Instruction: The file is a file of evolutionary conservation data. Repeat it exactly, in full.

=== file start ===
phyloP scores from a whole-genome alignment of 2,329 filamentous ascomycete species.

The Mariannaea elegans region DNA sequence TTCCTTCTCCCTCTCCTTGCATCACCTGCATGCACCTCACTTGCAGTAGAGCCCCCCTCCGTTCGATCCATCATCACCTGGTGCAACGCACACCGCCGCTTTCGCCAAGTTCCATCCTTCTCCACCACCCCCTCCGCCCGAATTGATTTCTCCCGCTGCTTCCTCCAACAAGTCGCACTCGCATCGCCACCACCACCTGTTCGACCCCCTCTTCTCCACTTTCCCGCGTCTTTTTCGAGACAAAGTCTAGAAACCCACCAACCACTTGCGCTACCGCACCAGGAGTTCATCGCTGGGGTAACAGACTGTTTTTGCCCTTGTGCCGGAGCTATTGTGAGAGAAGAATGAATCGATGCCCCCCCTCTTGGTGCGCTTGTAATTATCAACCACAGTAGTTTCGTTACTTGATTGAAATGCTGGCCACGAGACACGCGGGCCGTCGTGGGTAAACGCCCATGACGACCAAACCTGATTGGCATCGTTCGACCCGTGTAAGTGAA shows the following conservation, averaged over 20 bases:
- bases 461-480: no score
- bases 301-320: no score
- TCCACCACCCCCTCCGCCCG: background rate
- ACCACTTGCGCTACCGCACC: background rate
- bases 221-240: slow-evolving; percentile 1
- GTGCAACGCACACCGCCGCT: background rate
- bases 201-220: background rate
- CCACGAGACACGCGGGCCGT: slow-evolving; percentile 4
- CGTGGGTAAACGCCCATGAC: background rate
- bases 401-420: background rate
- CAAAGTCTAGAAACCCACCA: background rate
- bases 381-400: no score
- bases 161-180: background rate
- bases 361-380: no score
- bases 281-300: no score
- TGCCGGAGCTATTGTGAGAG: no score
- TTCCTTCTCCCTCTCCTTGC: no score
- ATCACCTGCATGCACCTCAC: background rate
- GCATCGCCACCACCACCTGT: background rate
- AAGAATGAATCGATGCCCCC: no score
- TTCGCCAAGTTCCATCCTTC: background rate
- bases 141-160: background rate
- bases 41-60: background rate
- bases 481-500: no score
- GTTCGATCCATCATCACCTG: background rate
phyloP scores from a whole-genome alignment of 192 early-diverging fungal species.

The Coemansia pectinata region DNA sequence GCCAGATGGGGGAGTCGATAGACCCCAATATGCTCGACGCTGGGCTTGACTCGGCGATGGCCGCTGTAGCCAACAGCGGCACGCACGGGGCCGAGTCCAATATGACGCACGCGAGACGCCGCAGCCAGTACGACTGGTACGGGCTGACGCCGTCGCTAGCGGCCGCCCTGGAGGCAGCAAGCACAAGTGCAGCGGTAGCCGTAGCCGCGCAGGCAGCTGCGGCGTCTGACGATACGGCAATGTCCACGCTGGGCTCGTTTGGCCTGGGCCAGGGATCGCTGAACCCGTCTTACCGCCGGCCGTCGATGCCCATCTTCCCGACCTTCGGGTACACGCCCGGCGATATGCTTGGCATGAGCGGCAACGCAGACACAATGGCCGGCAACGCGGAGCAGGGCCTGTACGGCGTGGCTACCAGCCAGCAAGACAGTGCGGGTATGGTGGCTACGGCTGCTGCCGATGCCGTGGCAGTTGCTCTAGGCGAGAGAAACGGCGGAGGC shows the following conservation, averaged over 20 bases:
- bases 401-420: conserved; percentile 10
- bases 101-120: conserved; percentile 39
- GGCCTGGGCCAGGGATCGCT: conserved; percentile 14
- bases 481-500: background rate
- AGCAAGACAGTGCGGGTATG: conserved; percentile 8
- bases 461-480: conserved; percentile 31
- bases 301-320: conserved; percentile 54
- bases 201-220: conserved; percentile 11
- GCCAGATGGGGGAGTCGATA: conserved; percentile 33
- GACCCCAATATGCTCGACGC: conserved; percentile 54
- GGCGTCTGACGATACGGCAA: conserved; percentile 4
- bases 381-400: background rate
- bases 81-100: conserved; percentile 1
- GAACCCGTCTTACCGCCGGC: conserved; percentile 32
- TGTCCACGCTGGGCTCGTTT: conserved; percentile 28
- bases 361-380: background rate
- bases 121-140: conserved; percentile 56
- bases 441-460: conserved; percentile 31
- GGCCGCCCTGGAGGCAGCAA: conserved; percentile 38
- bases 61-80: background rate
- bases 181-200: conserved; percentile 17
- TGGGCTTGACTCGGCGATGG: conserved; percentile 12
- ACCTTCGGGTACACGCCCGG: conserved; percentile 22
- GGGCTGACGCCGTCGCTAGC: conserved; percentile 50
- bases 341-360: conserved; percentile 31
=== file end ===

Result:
phyloP scores from a whole-genome alignment of 2,329 filamentous ascomycete species.

The Mariannaea elegans region DNA sequence TTCCTTCTCCCTCTCCTTGCATCACCTGCATGCACCTCACTTGCAGTAGAGCCCCCCTCCGTTCGATCCATCATCACCTGGTGCAACGCACACCGCCGCTTTCGCCAAGTTCCATCCTTCTCCACCACCCCCTCCGCCCGAATTGATTTCTCCCGCTGCTTCCTCCAACAAGTCGCACTCGCATCGCCACCACCACCTGTTCGACCCCCTCTTCTCCACTTTCCCGCGTCTTTTTCGAGACAAAGTCTAGAAACCCACCAACCACTTGCGCTACCGCACCAGGAGTTCATCGCTGGGGTAACAGACTGTTTTTGCCCTTGTGCCGGAGCTATTGTGAGAGAAGAATGAATCGATGCCCCCCCTCTTGGTGCGCTTGTAATTATCAACCACAGTAGTTTCGTTACTTGATTGAAATGCTGGCCACGAGACACGCGGGCCGTCGTGGGTAAACGCCCATGACGACCAAACCTGATTGGCATCGTTCGACCCGTGTAAGTGAA shows the following conservation, averaged over 20 bases:
- bases 461-480: no score
- bases 301-320: no score
- TCCACCACCCCCTCCGCCCG: background rate
- ACCACTTGCGCTACCGCACC: background rate
- bases 221-240: slow-evolving; percentile 1
- GTGCAACGCACACCGCCGCT: background rate
- bases 201-220: background rate
- CCACGAGACACGCGGGCCGT: slow-evolving; percentile 4
- CGTGGGTAAACGCCCATGAC: background rate
- bases 401-420: background rate
- CAAAGTCTAGAAACCCACCA: background rate
- bases 381-400: no score
- bases 161-180: background rate
- bases 361-380: no score
- bases 281-300: no score
- TGCCGGAGCTATTGTGAGAG: no score
- TTCCTTCTCCCTCTCCTTGC: no score
- ATCACCTGCATGCACCTCAC: background rate
- GCATCGCCACCACCACCTGT: background rate
- AAGAATGAATCGATGCCCCC: no score
- TTCGCCAAGTTCCATCCTTC: background rate
- bases 141-160: background rate
- bases 41-60: background rate
- bases 481-500: no score
- GTTCGATCCATCATCACCTG: background rate
phyloP scores from a whole-genome alignment of 192 early-diverging fungal species.

The Coemansia pectinata region DNA sequence GCCAGATGGGGGAGTCGATAGACCCCAATATGCTCGACGCTGGGCTTGACTCGGCGATGGCCGCTGTAGCCAACAGCGGCACGCACGGGGCCGAGTCCAATATGACGCACGCGAGACGCCGCAGCCAGTACGACTGGTACGGGCTGACGCCGTCGCTAGCGGCCGCCCTGGAGGCAGCAAGCACAAGTGCAGCGGTAGCCGTAGCCGCGCAGGCAGCTGCGGCGTCTGACGATACGGCAATGTCCACGCTGGGCTCGTTTGGCCTGGGCCAGGGATCGCTGAACCCGTCTTACCGCCGGCCGTCGATGCCCATCTTCCCGACCTTCGGGTACACGCCCGGCGATATGCTTGGCATGAGCGGCAACGCAGACACAATGGCCGGCAACGCGGAGCAGGGCCTGTACGGCGTGGCTACCAGCCAGCAAGACAGTGCGGGTATGGTGGCTACGGCTGCTGCCGATGCCGTGGCAGTTGCTCTAGGCGAGAGAAACGGCGGAGGC shows the following conservation, averaged over 20 bases:
- bases 401-420: conserved; percentile 10
- bases 101-120: conserved; percentile 39
- GGCCTGGGCCAGGGATCGCT: conserved; percentile 14
- bases 481-500: background rate
- AGCAAGACAGTGCGGGTATG: conserved; percentile 8
- bases 461-480: conserved; percentile 31
- bases 301-320: conserved; percentile 54
- bases 201-220: conserved; percentile 11
- GCCAGATGGGGGAGTCGATA: conserved; percentile 33
- GACCCCAATATGCTCGACGC: conserved; percentile 54
- GGCGTCTGACGATACGGCAA: conserved; percentile 4
- bases 381-400: background rate
- bases 81-100: conserved; percentile 1
- GAACCCGTCTTACCGCCGGC: conserved; percentile 32
- TGTCCACGCTGGGCTCGTTT: conserved; percentile 28
- bases 361-380: background rate
- bases 121-140: conserved; percentile 56
- bases 441-460: conserved; percentile 31
- GGCCGCCCTGGAGGCAGCAA: conserved; percentile 38
- bases 61-80: background rate
- bases 181-200: conserved; percentile 17
- TGGGCTTGACTCGGCGATGG: conserved; percentile 12
- ACCTTCGGGTACACGCCCGG: conserved; percentile 22
- GGGCTGACGCCGTCGCTAGC: conserved; percentile 50
- bases 341-360: conserved; percentile 31